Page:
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Search engines seem to track our entire lives. Some also trawl the web for images. Here are some that Google found on 14th March 2015. Click the mosaic for today's update - there are lots to explore.
Formed in 1979 at the Southampton Boat Show by a group of junk rig enthusiasts, the JRA (Junk Rig Association) is for its members and about their boats and their rigs. We aim to: promote the use of the junk rig by encouraging members to organise 'rallies' and 'junkets' (see About Us) and via our tri-annual Magazine and this site; encourage the development of junk and related rigs, the building or conversion of boats to the junk rig, and the use of vessels with the rig or its derivatives; create an international community of people who've already 'junked' their boat, are thinking of doing so, or are just interested in learning what it's all about.
Summing that up, our main job is to get the rig talked about. Former Chairman David Tyler certainly helped there: the Ocean Cruising Club recently awarded him their Rose Medal "for the most meritorious short-handed ...and exceptional voyage on board Tystie [from the UK to New Zealand]. You will have inspired many others, some of whom may well adopt a junk rig." David's follow-up voyage to and around Alaska was tracked here.
The final version of the Junk Rig Glossary is now available and can be found under the Junk Information menu, or directly here. This Glossary lists all the terms related to the junk rig, its implementation and use.
We were formed in the UK, and although our 'office' address and banking remains in the UK we are run by an increasingly international Committee via the Internet. A number of posts become vacant every year, at the AGM, so if you choose to join you could also put your name forward to help run the 'club'. It doesn't run itself. Our membership is now more than 50% outside the UK. Click the chart for detail.
Oct 2016 – Jester: a Folkboat design, modified by Blondie Hasler and built by Harry Feltham
Jester must, at one time, have been one of the most easily recognised yachts in the world with her full enclosure and the junk rig set on an unstayed mast. The 25ft Folkboat hull was of wood, but of carvel rather than the more usual clinker build. The boat was handled from the central control hatch, which was fitted with a rotatable, canvas dodger (pram hood), so that the crew could keep a proper lookout with his face in the open, but protected from rain and spray. The interior could also be accessed via two side hatches which could be removed when conditions permitted. The boat was steered manually by means of a vertical whipstaff instead of a tiller or, at sea, by the wind-vane which could be adjusted from the control hatch. The lines for handling the rig – halyard, sheet, downhauls and so on – were all within reach of the control hatch. There was normally no reason for the crew to go on deck at sea. Jester had no engine but a 13ft sweep was stowed on deck, which was useful at times. The original Jester was designed (conceived is perhaps a better word) by Blondie Hasler and was built by Harry Feltham in Portsmouth in 1953.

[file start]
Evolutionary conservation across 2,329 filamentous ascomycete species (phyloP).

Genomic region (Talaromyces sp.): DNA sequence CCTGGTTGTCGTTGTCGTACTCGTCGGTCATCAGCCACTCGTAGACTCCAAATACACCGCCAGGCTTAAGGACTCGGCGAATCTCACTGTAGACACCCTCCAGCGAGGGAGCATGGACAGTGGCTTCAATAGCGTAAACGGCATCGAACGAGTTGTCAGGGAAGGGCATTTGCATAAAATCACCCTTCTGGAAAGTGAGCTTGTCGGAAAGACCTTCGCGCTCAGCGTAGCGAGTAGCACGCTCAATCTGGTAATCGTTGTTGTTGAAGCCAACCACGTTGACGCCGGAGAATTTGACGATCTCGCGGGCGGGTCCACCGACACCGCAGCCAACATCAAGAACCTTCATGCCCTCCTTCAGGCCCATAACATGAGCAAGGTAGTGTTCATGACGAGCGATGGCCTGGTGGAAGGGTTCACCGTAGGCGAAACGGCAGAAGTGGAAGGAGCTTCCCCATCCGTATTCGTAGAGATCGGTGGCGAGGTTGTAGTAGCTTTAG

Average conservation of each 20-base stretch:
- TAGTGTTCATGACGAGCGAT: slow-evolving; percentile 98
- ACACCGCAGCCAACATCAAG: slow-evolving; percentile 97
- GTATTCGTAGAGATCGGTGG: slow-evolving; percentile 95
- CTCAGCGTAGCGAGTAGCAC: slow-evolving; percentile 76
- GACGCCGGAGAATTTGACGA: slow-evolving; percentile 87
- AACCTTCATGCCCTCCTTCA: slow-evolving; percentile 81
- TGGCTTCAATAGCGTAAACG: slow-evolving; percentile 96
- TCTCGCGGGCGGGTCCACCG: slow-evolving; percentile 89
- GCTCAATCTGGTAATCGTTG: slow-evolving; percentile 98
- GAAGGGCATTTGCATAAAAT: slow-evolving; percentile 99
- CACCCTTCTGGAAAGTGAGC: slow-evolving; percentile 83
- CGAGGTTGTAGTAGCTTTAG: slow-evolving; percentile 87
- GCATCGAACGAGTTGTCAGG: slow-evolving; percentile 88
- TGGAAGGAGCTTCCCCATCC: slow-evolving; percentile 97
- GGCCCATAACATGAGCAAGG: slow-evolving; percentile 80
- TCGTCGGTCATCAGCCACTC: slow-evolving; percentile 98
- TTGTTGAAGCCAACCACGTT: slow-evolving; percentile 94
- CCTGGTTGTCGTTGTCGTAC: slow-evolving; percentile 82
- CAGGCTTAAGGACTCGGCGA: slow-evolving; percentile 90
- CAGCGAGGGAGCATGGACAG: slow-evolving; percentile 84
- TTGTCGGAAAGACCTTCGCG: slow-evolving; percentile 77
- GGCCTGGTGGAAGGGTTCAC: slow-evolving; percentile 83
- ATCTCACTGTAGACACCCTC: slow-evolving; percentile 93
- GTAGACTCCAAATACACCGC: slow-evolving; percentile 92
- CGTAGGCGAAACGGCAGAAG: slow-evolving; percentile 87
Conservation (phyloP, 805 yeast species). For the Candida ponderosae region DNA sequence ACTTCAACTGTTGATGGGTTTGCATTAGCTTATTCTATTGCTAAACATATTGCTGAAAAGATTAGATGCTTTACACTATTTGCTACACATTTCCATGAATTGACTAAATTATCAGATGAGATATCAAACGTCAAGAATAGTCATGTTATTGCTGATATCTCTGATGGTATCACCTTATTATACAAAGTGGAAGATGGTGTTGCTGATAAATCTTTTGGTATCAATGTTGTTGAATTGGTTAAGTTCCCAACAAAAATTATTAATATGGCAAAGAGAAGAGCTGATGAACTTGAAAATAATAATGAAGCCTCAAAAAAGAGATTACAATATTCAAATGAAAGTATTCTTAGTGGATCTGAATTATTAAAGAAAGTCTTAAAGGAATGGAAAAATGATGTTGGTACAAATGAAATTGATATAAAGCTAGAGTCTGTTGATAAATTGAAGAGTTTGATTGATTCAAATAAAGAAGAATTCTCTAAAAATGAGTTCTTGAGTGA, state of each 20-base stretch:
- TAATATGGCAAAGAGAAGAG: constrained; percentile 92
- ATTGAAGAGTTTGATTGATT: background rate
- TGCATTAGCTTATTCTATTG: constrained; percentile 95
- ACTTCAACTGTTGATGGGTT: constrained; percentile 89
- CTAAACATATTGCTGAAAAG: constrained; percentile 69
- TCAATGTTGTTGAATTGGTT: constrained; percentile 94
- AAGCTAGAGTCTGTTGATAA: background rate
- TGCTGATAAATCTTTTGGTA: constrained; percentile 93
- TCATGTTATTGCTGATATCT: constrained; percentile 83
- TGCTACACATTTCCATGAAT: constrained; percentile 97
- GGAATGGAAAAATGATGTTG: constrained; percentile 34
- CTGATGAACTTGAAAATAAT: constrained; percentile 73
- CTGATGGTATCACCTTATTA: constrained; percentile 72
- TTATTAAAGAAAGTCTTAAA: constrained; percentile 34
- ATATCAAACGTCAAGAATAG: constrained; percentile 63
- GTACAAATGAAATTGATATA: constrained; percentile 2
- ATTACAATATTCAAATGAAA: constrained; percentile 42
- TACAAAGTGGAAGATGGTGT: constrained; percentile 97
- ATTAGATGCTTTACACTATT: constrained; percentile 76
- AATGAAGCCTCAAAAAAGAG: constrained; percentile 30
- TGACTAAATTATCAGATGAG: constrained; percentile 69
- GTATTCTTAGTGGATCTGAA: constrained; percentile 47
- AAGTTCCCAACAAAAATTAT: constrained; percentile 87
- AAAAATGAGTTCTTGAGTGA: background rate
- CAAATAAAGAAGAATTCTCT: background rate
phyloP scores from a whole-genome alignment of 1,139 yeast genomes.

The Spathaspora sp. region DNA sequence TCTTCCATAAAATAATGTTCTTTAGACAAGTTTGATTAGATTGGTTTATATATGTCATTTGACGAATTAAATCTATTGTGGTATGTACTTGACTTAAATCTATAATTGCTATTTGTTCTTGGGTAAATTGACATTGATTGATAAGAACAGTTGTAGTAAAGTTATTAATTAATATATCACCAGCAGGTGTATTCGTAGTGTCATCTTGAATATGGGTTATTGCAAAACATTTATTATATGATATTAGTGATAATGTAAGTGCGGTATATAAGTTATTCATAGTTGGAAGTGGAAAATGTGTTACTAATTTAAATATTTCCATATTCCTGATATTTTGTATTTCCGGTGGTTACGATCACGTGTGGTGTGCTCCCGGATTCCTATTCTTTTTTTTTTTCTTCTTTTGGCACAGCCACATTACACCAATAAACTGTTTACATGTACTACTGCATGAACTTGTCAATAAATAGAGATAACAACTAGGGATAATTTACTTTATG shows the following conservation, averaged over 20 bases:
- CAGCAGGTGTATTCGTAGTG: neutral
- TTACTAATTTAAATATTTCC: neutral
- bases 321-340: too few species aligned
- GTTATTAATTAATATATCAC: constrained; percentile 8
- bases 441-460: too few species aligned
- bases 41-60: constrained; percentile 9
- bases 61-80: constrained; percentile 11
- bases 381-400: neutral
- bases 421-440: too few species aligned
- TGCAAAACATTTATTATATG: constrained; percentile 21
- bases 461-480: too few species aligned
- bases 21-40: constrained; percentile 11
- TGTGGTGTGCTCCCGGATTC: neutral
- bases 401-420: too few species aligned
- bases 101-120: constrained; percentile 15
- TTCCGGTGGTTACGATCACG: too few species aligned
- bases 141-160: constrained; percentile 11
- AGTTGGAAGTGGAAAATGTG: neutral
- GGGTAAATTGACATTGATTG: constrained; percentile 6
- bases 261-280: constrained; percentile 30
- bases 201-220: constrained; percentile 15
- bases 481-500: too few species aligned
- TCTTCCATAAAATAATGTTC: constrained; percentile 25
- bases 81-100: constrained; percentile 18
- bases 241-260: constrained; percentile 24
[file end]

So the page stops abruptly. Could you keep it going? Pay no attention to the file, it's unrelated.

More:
Pic of Mike Richey sailing Jester in later years
When Blondie Hasler sold Jester to Michael Richey in 1964, he could not have found a more suitable candidate to take the helm.
Mike purchased Jester when the boat got back from the second Singlehanded Transatlantic Race, by which time she had completed four transatlantic passages and a patrol of Loch Ness in search of the monster. Mike's first voyage was to the Azores and back and in 1968 he took her in the Singlehanded Transatlantic Race (where they were placed last; however less than than half the fleet got there at all). From the beginning, Jester seemed work of genius, so effortless was sailing her in almost every condition. In the twenty-four years Michael owned her, he made ten transatlantic passages as well as a number of other ocean voyages, including five to the Azores and back. The boat’s fastest east-to-west crossing was with Blondie in 1964 in the remarkable time of 38 days; her longest, 59 days in 1972. The fastest west-to-east crossing was 30 days from Bermuda to the Lizard in 1981, an eventful voyage that encompassed an attack by orca off the Grand Banks, and a knock-down with the loss of the self-steering gear in the Western Approaches.
In 1986, returning from Nova Scotia, the boat was overtaken by a storm of extraordinary ferocity some 300 miles west of Ushant, successively knocked down and finally rolled over and dismasted. She continued the passage on the deck of a banana carrier and had the considerable damage made good by Alec Blagdon's yard over the winter.
The following OSTAR (to use the old name) was, alas, to be Jester’s last. On 15 July 1988, some 500 miles south-east of Halifax, Nova Scotia the boat was abandoned and the skipper taken off by M.V. Nilam, a 60,000-ton bulk carrier bound for New York. A rogue wave had smashed in the superstructure leaving the boat open to the seas. The boat was finally lost under tow. For Mike it was an occasion of immeasurable sadness which he found great difficulty getting over. The boat had not been insured and he was in no position to replace her. (However, in due course, the Jester Trust was founded, and a cold-moulded replica was built. This boat is still going strong.)
For the full and in-depth history, please read the following;
2. Members will also find more information in Magazine no 62.
For those who haven't read about these, I'll be honest, life-inspiring personalities, please take the time to read about Blondie Hasler and Mike Richey
Our Boat of the Month Archive is here.